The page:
Now I move to a case involving a very capable young lady who wanted to be licensed to do day care. Some of you will think I'm talking about Carol Coulter, but don't get ahead of me, for this is not her story. I spent hours on the phone with this young woman, becoming ever more convinced that anyone who would deny her what she sought was an absolute idiot. She was a successful mother; already ran an unlicensed day care facility with happy customers; had good social skills; and was unquestionably bright, attractive, well dressed, and motivated. I wanted to ride the big white horse for this woman, to see her house full of children, and to have her license from the State of Missouri on the wall. So, after gathering all the facts I needed, I went off angrily and self-righteously to confront the bureaucrats in our state capitol, only to learn that my blind friend was not being denied a license on the basis of blindness but because her husband was the subject of an active investigation into charges of child molestation.

Wooh--jump back, Jack. I had talked with my blind friend so frequently that I knew everything there was to know about her case--everything, that is, that she wanted me to know, everything she thought I needed to know, everything except information that might explain why she wasn't getting a license. Was her husband guilty of molesting a child? I suppose I'll never know. Was she smart enough to recognize what I would be encouraged to hear and what would put me off? You bet she was! Her response when I asked her why she didn't communicate something so important was, "Well, it's just nonsense. My husband wouldn't hurt a fly," which might have been true, but interestingly, when the couple divorced several years later, the charge was again repeated, and this time by my friend seeking to end her marriage.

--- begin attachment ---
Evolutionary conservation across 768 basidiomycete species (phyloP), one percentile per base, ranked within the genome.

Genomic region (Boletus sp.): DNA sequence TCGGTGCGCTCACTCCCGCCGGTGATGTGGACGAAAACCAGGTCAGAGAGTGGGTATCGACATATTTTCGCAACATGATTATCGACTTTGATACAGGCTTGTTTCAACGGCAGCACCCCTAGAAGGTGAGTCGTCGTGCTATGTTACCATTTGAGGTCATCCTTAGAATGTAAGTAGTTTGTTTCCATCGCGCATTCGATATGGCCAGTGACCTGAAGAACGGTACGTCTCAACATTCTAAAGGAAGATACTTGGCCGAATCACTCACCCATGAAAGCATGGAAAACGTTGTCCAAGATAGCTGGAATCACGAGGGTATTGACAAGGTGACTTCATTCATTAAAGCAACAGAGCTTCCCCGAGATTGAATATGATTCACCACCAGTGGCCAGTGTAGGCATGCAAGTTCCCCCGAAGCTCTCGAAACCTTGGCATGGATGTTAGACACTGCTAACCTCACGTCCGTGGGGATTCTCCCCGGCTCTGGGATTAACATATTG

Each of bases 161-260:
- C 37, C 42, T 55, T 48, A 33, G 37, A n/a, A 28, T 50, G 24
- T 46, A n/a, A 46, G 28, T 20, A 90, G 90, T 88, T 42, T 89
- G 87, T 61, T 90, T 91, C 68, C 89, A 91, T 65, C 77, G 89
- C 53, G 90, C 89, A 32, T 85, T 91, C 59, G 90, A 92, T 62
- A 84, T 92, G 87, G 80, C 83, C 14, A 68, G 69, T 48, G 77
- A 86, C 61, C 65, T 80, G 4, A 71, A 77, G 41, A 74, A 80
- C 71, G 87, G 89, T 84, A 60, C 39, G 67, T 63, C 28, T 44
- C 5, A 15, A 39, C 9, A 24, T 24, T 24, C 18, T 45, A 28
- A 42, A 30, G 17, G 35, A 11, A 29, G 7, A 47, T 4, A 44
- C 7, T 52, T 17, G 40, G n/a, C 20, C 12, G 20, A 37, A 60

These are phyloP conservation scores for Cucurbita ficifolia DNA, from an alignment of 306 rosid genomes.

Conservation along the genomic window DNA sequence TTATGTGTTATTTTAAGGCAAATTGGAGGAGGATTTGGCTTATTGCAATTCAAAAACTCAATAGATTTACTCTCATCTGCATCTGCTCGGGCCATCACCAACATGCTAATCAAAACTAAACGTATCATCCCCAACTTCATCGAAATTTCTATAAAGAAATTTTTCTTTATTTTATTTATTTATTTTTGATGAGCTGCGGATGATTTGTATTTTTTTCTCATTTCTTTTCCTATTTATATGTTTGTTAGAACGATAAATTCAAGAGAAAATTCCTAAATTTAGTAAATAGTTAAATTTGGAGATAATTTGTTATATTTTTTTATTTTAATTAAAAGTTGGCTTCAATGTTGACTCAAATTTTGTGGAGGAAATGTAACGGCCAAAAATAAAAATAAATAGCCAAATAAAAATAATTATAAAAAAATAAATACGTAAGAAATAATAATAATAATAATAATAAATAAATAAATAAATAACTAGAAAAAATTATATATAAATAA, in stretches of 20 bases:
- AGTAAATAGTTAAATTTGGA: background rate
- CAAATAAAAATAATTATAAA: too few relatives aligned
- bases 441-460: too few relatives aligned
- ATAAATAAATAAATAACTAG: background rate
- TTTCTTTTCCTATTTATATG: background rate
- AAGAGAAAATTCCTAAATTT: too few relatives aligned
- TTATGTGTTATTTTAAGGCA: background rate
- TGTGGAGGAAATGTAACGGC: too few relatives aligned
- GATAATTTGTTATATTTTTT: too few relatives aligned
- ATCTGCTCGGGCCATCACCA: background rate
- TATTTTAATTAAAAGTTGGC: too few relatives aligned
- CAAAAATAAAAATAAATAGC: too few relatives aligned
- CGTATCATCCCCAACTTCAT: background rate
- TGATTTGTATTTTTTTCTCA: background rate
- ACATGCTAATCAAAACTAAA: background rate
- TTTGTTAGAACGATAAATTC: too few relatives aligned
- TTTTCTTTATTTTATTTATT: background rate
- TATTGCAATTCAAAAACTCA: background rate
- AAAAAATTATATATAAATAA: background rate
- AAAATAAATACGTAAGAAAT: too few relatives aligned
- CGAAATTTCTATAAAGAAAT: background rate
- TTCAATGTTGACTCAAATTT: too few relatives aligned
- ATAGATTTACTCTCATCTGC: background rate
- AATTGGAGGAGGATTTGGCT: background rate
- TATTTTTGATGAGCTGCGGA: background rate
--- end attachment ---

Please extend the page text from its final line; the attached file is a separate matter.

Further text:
Lessons learned: Be careful when you think your client walks on water or your opponent is dumber than dirt. Proceed with passion and conviction, but leave the wrath of righteous indignation to God. Always remember that, when people come for help, they're engaged in selling their case and asking you to buy it with our reputation, our resourcefulness, and our money--be open to offering all of these, but guard them diligently.

If I have really recaptured the new paradigm I so dreamily envisioned when coming up with this presentation's title, it is that advocacy is usually more about seeing people get what they need than defending them against outright denials and unwavering prejudice. Being a good advocate is traveling the harder road and demanding self-reflection and honesty from the people we help. If your spelling is poor because you didn't learn Braille, my job is to move you beyond that story to the place where you become a better speller and learn to read. My job is to say that your story must be told for the benefit of generations to come, that we will use it in shaping public policy and programs, but that it must not be the stopping place where all your thwarted aspirations are explained and your identity as victim is forever enshrined.